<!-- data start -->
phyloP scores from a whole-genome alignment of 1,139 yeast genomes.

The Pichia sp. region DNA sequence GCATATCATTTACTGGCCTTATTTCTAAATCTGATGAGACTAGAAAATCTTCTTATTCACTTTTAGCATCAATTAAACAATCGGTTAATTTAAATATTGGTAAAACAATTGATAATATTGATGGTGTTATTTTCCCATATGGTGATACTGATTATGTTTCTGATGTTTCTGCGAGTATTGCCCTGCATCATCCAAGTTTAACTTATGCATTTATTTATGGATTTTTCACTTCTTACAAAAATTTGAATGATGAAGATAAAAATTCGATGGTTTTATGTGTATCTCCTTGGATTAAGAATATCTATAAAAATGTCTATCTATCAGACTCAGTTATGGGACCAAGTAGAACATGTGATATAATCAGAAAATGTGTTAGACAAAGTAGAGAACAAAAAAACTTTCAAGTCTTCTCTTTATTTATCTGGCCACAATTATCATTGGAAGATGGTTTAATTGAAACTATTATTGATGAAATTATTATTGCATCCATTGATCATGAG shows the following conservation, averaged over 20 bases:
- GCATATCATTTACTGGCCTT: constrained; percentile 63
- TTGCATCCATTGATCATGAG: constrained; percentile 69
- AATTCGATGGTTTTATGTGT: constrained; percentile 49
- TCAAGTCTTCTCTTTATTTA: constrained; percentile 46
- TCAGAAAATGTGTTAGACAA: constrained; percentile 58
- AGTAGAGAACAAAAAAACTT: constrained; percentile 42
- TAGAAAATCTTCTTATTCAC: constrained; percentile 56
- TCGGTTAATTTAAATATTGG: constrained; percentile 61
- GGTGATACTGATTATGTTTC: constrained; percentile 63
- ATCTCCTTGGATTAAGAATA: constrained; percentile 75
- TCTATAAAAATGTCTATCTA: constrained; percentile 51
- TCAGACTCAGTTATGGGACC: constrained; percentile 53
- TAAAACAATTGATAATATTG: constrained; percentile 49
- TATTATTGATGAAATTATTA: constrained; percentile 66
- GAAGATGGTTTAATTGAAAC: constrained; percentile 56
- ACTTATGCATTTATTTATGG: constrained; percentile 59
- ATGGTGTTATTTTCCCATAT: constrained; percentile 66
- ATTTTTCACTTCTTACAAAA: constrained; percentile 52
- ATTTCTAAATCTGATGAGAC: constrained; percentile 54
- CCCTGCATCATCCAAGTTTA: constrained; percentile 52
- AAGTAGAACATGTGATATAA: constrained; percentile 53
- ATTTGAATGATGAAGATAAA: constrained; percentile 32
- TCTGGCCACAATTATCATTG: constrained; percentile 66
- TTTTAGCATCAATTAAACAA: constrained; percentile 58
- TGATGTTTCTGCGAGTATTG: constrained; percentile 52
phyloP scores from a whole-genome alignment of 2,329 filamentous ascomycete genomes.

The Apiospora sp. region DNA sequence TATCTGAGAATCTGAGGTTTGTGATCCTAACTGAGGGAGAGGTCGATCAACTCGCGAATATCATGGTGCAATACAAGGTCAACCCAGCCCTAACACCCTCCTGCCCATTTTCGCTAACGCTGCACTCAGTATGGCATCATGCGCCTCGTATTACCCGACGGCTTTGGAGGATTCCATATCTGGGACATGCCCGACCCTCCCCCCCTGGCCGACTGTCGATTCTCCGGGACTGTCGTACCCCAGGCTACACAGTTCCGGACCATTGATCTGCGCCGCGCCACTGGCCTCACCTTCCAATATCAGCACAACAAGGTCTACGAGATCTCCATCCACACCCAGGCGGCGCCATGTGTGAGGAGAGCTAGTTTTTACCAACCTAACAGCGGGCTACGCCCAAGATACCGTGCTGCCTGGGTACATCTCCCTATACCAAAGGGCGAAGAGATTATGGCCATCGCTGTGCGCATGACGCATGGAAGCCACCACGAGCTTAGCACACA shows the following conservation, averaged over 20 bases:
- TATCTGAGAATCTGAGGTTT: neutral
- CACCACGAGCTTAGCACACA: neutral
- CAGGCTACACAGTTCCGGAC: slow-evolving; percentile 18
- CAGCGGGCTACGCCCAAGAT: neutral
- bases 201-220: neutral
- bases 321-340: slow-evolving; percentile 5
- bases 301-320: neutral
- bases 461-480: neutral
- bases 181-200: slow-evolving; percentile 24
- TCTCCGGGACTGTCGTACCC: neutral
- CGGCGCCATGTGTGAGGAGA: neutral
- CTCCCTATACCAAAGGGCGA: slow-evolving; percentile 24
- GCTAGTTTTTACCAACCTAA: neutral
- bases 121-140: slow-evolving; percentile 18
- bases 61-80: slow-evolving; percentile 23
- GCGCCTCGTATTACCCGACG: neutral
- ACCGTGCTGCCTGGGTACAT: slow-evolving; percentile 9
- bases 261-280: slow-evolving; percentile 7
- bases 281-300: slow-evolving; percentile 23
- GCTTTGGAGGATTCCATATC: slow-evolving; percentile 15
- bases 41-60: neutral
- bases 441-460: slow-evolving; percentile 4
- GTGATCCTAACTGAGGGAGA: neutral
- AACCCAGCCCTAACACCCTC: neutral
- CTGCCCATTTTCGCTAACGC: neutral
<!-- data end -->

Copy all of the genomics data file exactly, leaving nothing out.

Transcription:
phyloP scores from a whole-genome alignment of 1,139 yeast genomes.

The Pichia sp. region DNA sequence GCATATCATTTACTGGCCTTATTTCTAAATCTGATGAGACTAGAAAATCTTCTTATTCACTTTTAGCATCAATTAAACAATCGGTTAATTTAAATATTGGTAAAACAATTGATAATATTGATGGTGTTATTTTCCCATATGGTGATACTGATTATGTTTCTGATGTTTCTGCGAGTATTGCCCTGCATCATCCAAGTTTAACTTATGCATTTATTTATGGATTTTTCACTTCTTACAAAAATTTGAATGATGAAGATAAAAATTCGATGGTTTTATGTGTATCTCCTTGGATTAAGAATATCTATAAAAATGTCTATCTATCAGACTCAGTTATGGGACCAAGTAGAACATGTGATATAATCAGAAAATGTGTTAGACAAAGTAGAGAACAAAAAAACTTTCAAGTCTTCTCTTTATTTATCTGGCCACAATTATCATTGGAAGATGGTTTAATTGAAACTATTATTGATGAAATTATTATTGCATCCATTGATCATGAG shows the following conservation, averaged over 20 bases:
- GCATATCATTTACTGGCCTT: constrained; percentile 63
- TTGCATCCATTGATCATGAG: constrained; percentile 69
- AATTCGATGGTTTTATGTGT: constrained; percentile 49
- TCAAGTCTTCTCTTTATTTA: constrained; percentile 46
- TCAGAAAATGTGTTAGACAA: constrained; percentile 58
- AGTAGAGAACAAAAAAACTT: constrained; percentile 42
- TAGAAAATCTTCTTATTCAC: constrained; percentile 56
- TCGGTTAATTTAAATATTGG: constrained; percentile 61
- GGTGATACTGATTATGTTTC: constrained; percentile 63
- ATCTCCTTGGATTAAGAATA: constrained; percentile 75
- TCTATAAAAATGTCTATCTA: constrained; percentile 51
- TCAGACTCAGTTATGGGACC: constrained; percentile 53
- TAAAACAATTGATAATATTG: constrained; percentile 49
- TATTATTGATGAAATTATTA: constrained; percentile 66
- GAAGATGGTTTAATTGAAAC: constrained; percentile 56
- ACTTATGCATTTATTTATGG: constrained; percentile 59
- ATGGTGTTATTTTCCCATAT: constrained; percentile 66
- ATTTTTCACTTCTTACAAAA: constrained; percentile 52
- ATTTCTAAATCTGATGAGAC: constrained; percentile 54
- CCCTGCATCATCCAAGTTTA: constrained; percentile 52
- AAGTAGAACATGTGATATAA: constrained; percentile 53
- ATTTGAATGATGAAGATAAA: constrained; percentile 32
- TCTGGCCACAATTATCATTG: constrained; percentile 66
- TTTTAGCATCAATTAAACAA: constrained; percentile 58
- TGATGTTTCTGCGAGTATTG: constrained; percentile 52
phyloP scores from a whole-genome alignment of 2,329 filamentous ascomycete genomes.

The Apiospora sp. region DNA sequence TATCTGAGAATCTGAGGTTTGTGATCCTAACTGAGGGAGAGGTCGATCAACTCGCGAATATCATGGTGCAATACAAGGTCAACCCAGCCCTAACACCCTCCTGCCCATTTTCGCTAACGCTGCACTCAGTATGGCATCATGCGCCTCGTATTACCCGACGGCTTTGGAGGATTCCATATCTGGGACATGCCCGACCCTCCCCCCCTGGCCGACTGTCGATTCTCCGGGACTGTCGTACCCCAGGCTACACAGTTCCGGACCATTGATCTGCGCCGCGCCACTGGCCTCACCTTCCAATATCAGCACAACAAGGTCTACGAGATCTCCATCCACACCCAGGCGGCGCCATGTGTGAGGAGAGCTAGTTTTTACCAACCTAACAGCGGGCTACGCCCAAGATACCGTGCTGCCTGGGTACATCTCCCTATACCAAAGGGCGAAGAGATTATGGCCATCGCTGTGCGCATGACGCATGGAAGCCACCACGAGCTTAGCACACA shows the following conservation, averaged over 20 bases:
- TATCTGAGAATCTGAGGTTT: neutral
- CACCACGAGCTTAGCACACA: neutral
- CAGGCTACACAGTTCCGGAC: slow-evolving; percentile 18
- CAGCGGGCTACGCCCAAGAT: neutral
- bases 201-220: neutral
- bases 321-340: slow-evolving; percentile 5
- bases 301-320: neutral
- bases 461-480: neutral
- bases 181-200: slow-evolving; percentile 24
- TCTCCGGGACTGTCGTACCC: neutral
- CGGCGCCATGTGTGAGGAGA: neutral
- CTCCCTATACCAAAGGGCGA: slow-evolving; percentile 24
- GCTAGTTTTTACCAACCTAA: neutral
- bases 121-140: slow-evolving; percentile 18
- bases 61-80: slow-evolving; percentile 23
- GCGCCTCGTATTACCCGACG: neutral
- ACCGTGCTGCCTGGGTACAT: slow-evolving; percentile 9
- bases 261-280: slow-evolving; percentile 7
- bases 281-300: slow-evolving; percentile 23
- GCTTTGGAGGATTCCATATC: slow-evolving; percentile 15
- bases 41-60: neutral
- bases 441-460: slow-evolving; percentile 4
- GTGATCCTAACTGAGGGAGA: neutral
- AACCCAGCCCTAACACCCTC: neutral
- CTGCCCATTTTCGCTAACGC: neutral